Stringified JSON which can contain three properties: js, css and files. Example:

"files": "highstock.js,highcharts-more.js,data.js,drilldown.js,funnel.js,heatmap.js,treemap.js,highcharts-3d.js,no-data-to-display.js,map.js,solid-gauge.js,broken-axis.js",
"css": "g.highcharts-series path {stroke-width:2;stroke: pink}",
"js": " = 'rotate(-10deg)';"
  • files: A comma separated string of filenames that need to be injected to the page for rendering a chart. Only files with the extensions .css and .js are injected, the rest is ignored.
  • css: Css inserted in the body of the page
  • js: Javascript inserted in the body of the page


Specify the host for running the script as a lightweight HTTP server. The server responds to JSON objects sent to the server in a POST request.


The port number PhantomJS is listening on for POST requests.


Specify where the scipt stores temporary- or output files, when output isn't defined.

Start as a web server#

You can also let the script start a web server. By doing so, we don't have to start a PhantomJS process over and over again for every conversion job and this results in better performance. While running the script in web server mode, the result isn’t saved to a file, but returned as a base64 string, unless when you want to export to SVG or PDF.

This is how you start a web server in PhantomJS with the highcharts-convert.js script, change the host and port to your needs. However do not expose the PhantomJS web server to the outside world, it’s not intended as a general production server.

phantomjs highcharts-convert.js -host -port 3003

Note that the web server listens only to POST requests. Use the same parameters as for command line usage, but wrap them in a JSON structure. See this example for the content of a POST request. Note that these parameters are defined: infile, callback and constr;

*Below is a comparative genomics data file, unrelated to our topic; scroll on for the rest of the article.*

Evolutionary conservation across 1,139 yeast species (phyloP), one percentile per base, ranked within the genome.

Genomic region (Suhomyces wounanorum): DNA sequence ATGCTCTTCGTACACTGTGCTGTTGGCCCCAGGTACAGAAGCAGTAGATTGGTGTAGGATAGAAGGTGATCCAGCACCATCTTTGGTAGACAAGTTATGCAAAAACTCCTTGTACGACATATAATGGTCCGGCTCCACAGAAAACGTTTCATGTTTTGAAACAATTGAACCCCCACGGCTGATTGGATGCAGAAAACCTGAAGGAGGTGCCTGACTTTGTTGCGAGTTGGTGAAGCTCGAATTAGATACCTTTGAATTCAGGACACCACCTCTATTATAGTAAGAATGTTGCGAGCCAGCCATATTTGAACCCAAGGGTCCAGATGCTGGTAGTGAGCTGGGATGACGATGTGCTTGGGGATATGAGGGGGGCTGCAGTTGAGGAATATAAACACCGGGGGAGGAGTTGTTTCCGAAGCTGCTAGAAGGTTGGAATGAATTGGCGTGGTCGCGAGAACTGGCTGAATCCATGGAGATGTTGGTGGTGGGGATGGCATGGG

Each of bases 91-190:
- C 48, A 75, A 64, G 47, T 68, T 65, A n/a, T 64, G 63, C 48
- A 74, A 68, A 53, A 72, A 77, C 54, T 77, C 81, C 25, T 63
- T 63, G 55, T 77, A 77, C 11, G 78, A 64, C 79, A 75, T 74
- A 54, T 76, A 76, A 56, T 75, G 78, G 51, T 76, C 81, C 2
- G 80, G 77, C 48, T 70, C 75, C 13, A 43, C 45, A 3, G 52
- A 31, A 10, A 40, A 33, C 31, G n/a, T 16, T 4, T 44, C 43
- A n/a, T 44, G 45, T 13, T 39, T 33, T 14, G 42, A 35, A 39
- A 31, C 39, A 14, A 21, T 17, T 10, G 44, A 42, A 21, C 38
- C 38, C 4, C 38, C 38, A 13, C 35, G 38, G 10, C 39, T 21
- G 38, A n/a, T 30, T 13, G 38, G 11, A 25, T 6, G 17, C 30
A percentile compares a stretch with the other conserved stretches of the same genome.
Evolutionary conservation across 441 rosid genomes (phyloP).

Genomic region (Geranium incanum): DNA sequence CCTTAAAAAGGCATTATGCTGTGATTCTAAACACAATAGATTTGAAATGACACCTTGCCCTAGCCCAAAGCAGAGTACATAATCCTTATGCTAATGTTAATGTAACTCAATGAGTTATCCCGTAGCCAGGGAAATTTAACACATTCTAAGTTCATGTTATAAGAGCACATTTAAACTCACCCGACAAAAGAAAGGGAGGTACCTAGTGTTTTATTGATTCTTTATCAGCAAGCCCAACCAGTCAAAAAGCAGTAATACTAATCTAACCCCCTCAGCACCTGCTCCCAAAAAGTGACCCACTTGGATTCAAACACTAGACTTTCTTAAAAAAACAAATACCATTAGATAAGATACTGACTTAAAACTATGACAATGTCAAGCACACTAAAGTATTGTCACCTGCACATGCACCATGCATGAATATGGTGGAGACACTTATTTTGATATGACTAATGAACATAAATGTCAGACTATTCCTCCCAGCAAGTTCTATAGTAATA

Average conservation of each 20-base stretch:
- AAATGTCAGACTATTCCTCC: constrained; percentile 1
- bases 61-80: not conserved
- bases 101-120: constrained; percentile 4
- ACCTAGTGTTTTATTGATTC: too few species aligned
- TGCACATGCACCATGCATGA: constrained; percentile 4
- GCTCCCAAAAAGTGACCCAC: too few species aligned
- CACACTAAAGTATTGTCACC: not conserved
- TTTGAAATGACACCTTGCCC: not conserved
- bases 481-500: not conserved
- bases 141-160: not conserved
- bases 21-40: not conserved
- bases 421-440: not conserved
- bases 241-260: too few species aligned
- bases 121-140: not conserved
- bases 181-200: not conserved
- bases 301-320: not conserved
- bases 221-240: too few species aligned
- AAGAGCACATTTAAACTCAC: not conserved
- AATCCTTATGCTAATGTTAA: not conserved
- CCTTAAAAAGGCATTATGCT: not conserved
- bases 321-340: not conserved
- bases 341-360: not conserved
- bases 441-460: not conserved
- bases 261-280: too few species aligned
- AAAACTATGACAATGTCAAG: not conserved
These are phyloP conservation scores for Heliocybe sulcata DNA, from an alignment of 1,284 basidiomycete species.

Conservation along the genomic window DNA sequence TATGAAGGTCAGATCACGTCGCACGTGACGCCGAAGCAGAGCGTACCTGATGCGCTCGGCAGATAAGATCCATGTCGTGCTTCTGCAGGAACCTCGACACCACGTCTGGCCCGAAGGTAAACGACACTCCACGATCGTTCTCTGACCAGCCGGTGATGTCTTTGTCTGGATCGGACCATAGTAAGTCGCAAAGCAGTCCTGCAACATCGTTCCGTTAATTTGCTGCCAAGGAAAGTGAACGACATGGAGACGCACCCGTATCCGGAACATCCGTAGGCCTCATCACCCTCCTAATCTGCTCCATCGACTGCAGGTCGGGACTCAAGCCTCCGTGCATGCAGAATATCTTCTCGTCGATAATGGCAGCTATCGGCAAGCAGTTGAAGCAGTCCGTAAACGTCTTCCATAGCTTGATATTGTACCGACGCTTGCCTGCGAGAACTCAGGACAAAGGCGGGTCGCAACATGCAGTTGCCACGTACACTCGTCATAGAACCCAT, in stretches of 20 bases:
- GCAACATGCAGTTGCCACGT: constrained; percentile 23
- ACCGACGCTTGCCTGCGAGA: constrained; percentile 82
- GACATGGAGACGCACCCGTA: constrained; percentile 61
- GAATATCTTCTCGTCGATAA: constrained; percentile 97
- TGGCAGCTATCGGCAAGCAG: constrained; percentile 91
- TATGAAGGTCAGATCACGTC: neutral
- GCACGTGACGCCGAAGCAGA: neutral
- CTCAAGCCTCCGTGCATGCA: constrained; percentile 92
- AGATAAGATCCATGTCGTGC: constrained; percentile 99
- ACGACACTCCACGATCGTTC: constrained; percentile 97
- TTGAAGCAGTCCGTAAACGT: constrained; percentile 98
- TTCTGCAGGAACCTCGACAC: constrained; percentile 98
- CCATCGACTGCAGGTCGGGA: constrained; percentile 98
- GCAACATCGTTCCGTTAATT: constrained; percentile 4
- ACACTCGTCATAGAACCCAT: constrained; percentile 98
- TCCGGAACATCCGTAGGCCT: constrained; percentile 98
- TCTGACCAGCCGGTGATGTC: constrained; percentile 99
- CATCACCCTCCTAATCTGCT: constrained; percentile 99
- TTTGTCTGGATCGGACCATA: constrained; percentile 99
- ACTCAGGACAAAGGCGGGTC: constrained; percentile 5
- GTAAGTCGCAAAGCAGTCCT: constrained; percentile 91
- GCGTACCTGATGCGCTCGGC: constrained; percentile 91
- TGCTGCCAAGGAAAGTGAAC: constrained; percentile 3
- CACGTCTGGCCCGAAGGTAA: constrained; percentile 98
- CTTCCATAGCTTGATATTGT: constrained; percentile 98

{"infile":"{xAxis: {categories: ['Jan', 'Feb', 'Mar', 'Apr', 'May', 'Jun', 'Jul', 'Aug', 'Sep', 'Oct', 'Nov', 'Dec']},series: [{data: [29.9, 71.5, 106.4, 129.2, 144.0, 176.0, 135.6, 148.5, 216.4, 194.1, 95.6, 54.4]}]};","callback":"function(chart) {chart.renderer.arc(200, 150, 100, 50, -Math.PI, 0).attr({fill : '#FCFFC5',stroke : 'black','stroke-width' : 1}).add();}","constr":"Chart"}

This is how you can send a POST from the command line with curl (Mac & Linux):

curl -H "Content-Type: application/json" -X POST -d '{"infile":"{xAxis: {categories: [\"Jan\", \"Feb\", \"Mar\"]},series: [{data: [29.9, 71.5, 106.4]}]}"}'

Example of sending the contents of a file:

curl -H "Content-Type: application/json" -X POST --data-binary "@/Users/yourname/yourfolder/chart-config.json"

This is how you can send a POST from the command line with curl (Windows):

curl -H "Content-Type: application/json" -X POST -d "{\"infile\":\"{series:[{data:[29.9,71.5,106.4]}]}\"}"
Setting it up#
  1. To download and install of PhantomJS, see
  2. Clone the highcharts-export-server repository from GitHub or download the zip file containing the repository and copy the phantomjs folder to your installation folder.
  3. In the copied phantomjs folder is a file named resources.json. This file specifies the Highcharts javascript files for creating the charts. Make sure the files can be looked up through the resources.json file. The files will be looked up relative to the working directory of PhantomJS, but you can also specify your own locations.
  4. If you experience issues with PDF export not matching the page size, try changing the dpiCorrection setting in the highcharts-convert.js script. The issue is likely related to this PhantomJS bug.
  5. You're good to go!